The above is not all of the Declaration and Address.
ADDRESS AND DECLARATION
It happened at Sand Creek, Illinois, on August 18, 1889.
Three years have elapsed since I was with you in this grove on a similar occasion. In some of that period many changes have taken place, yet we are spared in God's good providence to meet agam in the good purpose that has called us together. But as we are assembled and the Holy Volume is open before us, your attention is kindly invited to the scripture. I first read a familiar passage in John 20th chapter. "Many other signs truly did Jesus in the presence of the Disciples which are not written in this book. But these are written that ye might believe that Jesus is the Christ, the Son of God, and that believing ye might have life through his name." I also read Rom. 10:17. "So then faith comes by hearing and hearing by the Word of God"
Next we come to the subject of confession. In many funeral discourses and by many compromising religionists it has been by implication and even explicitly declared, that confession of faith in Christ is not necessary in order to become a Christian, meet the divine approbation and get to heaven. But no one on earth ever did or ever can BELIEVE such teaching to be the will of God. WHY? The answer is, because there is no testimony to that effect. Not a fragment of the word of God so declares. Therefore no one can so believe. What is not revealed as the will of God no one can believe to be the will of God. Therefore secret discipleship, or that kind of a religious life which those live who are ashamed or afraid to confess the name of Christ before others-such discipleship no one on earth can believe to be the will of God. There may be inferences or suppositions but not FAITH.Now we come to the disputed subject of baptism. Applying the well-established truth. concerning the domain of faith or belief it becomes evident that no one on earth DOES or CAN believe that baptism is a non-essential to salvation, or that it is not necessary in order that the alien sinner may reach a state or condition where his sins are remitted. Multitudes have had INFERENCES, or OPINIONS, or VIEWS, or NOTIONS, or SUPPOSITIONS to that effect but not one ever had or ever can have that high confidence called FAITH. Besides, multitudes have taught that baptism is a "door into the church," "an outward sign of an inward work of grace," or "the first act after conversion," but none have ever believed thus concerning baptism, or believed that such teaching is a part of the divine will. WHY? The reason is, because none have ever found a fragment of scripture to that effect and belief or faith is produced or comes by the word of God.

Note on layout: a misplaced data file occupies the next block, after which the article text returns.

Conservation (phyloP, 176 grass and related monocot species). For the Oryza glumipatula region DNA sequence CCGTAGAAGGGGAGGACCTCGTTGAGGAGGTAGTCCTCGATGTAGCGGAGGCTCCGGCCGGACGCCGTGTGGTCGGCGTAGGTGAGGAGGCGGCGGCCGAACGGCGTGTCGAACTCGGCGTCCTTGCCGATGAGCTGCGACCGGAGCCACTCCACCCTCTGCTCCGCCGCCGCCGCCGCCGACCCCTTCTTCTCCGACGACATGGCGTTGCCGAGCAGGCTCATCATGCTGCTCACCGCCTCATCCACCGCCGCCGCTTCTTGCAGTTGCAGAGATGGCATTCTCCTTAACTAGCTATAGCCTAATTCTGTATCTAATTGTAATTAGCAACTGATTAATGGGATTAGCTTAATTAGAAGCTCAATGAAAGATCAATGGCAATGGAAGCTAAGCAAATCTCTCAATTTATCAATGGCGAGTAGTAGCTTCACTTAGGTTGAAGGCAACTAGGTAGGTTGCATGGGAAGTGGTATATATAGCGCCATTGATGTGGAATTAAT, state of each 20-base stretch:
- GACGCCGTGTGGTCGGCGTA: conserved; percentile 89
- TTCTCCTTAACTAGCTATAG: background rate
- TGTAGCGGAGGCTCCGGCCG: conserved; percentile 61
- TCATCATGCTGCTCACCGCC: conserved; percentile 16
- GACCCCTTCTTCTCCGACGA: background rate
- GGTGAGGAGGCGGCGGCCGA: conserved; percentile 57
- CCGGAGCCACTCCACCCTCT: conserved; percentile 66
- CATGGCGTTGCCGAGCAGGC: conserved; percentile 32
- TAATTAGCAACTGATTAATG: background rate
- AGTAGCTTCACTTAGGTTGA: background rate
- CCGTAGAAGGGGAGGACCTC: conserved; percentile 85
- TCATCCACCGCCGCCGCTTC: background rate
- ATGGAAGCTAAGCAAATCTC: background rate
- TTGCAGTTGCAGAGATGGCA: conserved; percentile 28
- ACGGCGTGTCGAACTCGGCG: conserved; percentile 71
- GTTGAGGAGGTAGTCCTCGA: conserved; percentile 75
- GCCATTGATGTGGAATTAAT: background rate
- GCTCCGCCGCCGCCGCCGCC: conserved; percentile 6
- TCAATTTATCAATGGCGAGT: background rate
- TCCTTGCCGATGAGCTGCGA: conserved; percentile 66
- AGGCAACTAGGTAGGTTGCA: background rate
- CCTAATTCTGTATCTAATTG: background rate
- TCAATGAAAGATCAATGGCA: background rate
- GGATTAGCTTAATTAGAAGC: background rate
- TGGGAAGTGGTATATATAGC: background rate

Now let us enter upon another chapter of this subject. In so doing I again read. Acts 11:26 is first suggested. I read the last sentence. "And the disciples were called Christians first in Antioch.- Next comes Acts 26:28. "Then Agrippa said unto Paul, Almost thou persuadest me to be a Christian." Finally I read on this point I Pet 4:10, "Yet if any man suffer as a Christian, let him not be ashamed, but let him glorify God in this behalf." In the light of such scripture it is evident that we all can and should believe that the name "Christian" is the proper name of those who have obeyed the gospel. WHY? Simply because this is a matter of divine testimony. If it can be said that such name was given the primitive followers of the Savior by their enemies, I answer by reading Eph. 3:14,15. "For this cause I bow my knees unto the Father of our Lord Jesus Christ, of whom the whole family in heaven and on earth is namied." This settles the question concerning who named the divine family on earth. Therefore, though many people may have inferences, views, opinions or suppositions to the effect that Christ's enemies gave his people the name "Christian," yet no one on earth can so believe, because to that effect THERE IS No TESTIMONY. What disciples teach on this subject is a matter of divine testimony and hence is a matter of faith.